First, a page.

On 06/27/2013 12:35 AM, Jeff King wrote:
> On Wed, Jun 26, 2013 at 10:45:48PM +0100, Ramsay Jones wrote:
>>> This patch adds some *extra* cache invalidation that was heretofore
>>> missing.  If stat() is broken it could
>>> (a) cause a false positive, resulting in some unnecessary cache
>>> invalidation and re-reading of packed-refs, which will hurt performance
>>> but not correctness; or
>>> (b) cause a false negative, in which case the stale cache might be used
>>> for reading (but not writing), just as was *always* the case before this
>>> patch.
>>> As far as I understand, the concern for cygwin is (a).  I will leave it
>>> to others to measure and/or decide whether the performance loss is too
>>> grave to endure until the cygwin stat() situation is fixed.
>> Hmm, I'm not sure I understand ... However, I can confirm that the
>> 'mh/ref-races' branch in next is broken on cygwin. (i.e. it is not
>> just a speed issue; it provokes fatal errors).
> I think Michael's assessment above is missing one thing.

Peff is absolutely right; for some unknown reason I was thinking of the
consistency check as having been already fixed.

> However, when we have taken a lock on the file, there is an additional
> safety measure: if we find the file is changed, we abort, as that should
> never happen (it means somebody else modified the file while we had it
> locked). But of course Cygwin's false positive here triggers the safety
> valve, and we die without even realizing that nothing changed.
> In theory we can drop the safety valve; it should never actually happen.
> But I'd like to keep it there for working systems. Perhaps it is worth
> doing something like this:
> [...#ifdef out consistency check on cygwin when lock is held...]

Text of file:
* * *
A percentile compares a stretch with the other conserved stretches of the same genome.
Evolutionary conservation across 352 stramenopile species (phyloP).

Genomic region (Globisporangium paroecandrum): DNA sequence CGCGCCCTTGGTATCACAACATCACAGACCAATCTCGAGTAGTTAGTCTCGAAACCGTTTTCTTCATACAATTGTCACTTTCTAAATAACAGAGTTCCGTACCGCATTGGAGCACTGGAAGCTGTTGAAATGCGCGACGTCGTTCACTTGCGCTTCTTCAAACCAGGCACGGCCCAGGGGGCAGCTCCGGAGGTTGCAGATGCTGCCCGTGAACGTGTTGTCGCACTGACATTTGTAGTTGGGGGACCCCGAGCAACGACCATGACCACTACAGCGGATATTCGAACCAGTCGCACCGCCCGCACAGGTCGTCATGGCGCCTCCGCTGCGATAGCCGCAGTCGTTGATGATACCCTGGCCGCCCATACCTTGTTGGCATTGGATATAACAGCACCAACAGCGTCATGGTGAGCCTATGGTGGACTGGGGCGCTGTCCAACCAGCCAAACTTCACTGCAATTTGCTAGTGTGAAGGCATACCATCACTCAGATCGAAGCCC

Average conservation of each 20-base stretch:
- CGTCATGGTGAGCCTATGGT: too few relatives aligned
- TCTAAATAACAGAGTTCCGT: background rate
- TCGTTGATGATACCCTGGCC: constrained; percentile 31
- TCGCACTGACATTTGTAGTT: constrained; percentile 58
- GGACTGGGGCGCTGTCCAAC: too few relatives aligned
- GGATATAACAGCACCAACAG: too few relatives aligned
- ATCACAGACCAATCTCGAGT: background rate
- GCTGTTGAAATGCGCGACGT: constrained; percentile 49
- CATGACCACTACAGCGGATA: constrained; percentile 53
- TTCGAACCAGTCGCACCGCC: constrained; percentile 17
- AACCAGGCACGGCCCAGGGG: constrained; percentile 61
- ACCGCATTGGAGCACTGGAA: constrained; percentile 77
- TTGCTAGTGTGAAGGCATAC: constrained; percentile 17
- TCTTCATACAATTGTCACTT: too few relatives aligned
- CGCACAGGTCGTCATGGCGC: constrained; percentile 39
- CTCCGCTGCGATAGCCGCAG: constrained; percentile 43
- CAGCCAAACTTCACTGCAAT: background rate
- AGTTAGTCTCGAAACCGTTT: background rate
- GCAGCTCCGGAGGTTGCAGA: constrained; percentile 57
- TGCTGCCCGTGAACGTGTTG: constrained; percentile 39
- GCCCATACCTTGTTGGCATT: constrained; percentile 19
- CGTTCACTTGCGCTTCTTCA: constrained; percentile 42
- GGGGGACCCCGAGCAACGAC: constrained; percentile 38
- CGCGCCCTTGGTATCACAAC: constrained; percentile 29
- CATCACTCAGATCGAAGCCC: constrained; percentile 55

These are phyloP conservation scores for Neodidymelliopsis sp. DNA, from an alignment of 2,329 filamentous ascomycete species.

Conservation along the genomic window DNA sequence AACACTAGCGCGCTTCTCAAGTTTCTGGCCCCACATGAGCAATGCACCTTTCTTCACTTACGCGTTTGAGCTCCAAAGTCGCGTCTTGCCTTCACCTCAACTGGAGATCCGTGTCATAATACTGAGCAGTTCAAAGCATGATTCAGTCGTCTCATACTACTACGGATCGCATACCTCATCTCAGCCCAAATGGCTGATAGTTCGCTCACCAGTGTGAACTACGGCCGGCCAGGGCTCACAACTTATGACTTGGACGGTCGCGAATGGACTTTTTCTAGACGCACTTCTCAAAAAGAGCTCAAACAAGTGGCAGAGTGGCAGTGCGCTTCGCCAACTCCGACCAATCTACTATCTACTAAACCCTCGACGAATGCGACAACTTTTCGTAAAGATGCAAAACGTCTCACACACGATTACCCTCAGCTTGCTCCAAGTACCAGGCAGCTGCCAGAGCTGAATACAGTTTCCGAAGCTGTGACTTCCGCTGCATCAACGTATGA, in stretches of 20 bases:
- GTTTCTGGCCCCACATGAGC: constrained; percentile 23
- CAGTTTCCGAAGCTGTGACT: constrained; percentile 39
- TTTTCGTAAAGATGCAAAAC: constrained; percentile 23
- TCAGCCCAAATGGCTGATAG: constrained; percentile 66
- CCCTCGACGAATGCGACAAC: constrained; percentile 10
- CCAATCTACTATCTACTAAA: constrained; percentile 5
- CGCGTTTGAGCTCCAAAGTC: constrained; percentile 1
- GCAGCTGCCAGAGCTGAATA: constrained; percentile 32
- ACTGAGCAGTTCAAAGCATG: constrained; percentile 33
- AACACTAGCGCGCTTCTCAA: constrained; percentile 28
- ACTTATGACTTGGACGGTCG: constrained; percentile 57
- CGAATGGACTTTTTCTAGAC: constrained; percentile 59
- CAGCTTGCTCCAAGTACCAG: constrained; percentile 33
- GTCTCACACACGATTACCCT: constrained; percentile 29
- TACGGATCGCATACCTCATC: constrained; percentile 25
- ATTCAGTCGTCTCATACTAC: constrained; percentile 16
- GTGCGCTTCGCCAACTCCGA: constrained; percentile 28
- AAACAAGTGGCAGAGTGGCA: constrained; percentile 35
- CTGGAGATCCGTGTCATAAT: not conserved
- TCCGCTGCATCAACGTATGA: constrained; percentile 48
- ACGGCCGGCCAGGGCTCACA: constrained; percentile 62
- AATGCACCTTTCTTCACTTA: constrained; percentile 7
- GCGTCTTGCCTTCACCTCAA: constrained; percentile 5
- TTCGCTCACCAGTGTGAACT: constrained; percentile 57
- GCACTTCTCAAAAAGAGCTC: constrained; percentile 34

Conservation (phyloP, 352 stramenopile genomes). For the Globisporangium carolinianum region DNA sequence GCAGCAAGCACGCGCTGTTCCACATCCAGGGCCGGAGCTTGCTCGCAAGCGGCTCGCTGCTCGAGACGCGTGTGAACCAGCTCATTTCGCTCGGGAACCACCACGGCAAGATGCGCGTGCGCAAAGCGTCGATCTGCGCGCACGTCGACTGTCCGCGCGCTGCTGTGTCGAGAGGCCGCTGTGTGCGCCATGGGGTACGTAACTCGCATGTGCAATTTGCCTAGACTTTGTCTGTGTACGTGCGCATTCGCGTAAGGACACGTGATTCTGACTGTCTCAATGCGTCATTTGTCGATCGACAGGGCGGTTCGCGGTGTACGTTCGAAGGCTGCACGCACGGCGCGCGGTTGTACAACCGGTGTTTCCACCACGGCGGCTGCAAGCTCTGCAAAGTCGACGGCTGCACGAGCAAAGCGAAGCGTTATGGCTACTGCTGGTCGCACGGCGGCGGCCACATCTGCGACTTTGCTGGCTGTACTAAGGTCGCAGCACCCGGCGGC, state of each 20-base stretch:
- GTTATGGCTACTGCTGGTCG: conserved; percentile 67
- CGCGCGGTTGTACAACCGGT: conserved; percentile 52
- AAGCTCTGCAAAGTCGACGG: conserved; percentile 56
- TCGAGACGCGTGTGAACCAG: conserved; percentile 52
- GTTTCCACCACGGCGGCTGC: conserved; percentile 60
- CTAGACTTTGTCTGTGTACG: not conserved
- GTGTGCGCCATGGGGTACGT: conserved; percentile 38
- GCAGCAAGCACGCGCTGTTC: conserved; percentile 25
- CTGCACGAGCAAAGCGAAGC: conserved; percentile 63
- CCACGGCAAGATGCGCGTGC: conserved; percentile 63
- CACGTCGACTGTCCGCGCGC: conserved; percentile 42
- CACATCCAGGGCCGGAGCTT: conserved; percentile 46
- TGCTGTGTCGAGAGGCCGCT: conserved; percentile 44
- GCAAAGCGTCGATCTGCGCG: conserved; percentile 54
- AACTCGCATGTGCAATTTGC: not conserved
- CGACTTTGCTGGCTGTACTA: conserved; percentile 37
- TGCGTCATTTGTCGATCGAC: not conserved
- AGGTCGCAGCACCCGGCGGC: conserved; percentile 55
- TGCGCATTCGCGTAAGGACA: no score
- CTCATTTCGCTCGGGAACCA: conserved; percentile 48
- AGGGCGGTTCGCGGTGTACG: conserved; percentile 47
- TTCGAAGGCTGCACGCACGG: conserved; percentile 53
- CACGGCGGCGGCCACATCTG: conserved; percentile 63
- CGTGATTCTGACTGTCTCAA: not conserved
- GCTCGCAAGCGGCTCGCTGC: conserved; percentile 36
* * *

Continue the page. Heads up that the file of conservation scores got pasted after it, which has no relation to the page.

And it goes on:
Yes, this would work.

But, taking a step back, I think it is a bad idea to have an unreliable
stat() masquerading as a real stat().  If we want to allow the use of an
unreliable stat for certain purposes, let's have two stat() interfaces:

* the true stat() (in this case I guess cygwin's slow-but-correct

* some fast_but_maybe_unreliable_stat(), which would map to stat() on
most platforms but might map to the Windows stat() on cygwin when so

By default the true stat() would always be used.  It should have to be a
conscious decision, taken only in specific, vetted scenarios, to use the
unreliable stat.

For example, I can't imagine that checking the freshness of the index or
of the packed-refs file is ever going to be a bottleneck, so there is no
reason at all to use an unreliable stat() here.

On the other hand, stat() seems definitely to be a bottleneck when
testing for changes in a 100,000 file working tree, and here occasional
mistakes might be considered acceptable.  So for this purpose the
unreliable stat() might be used.


Michael Haggerty
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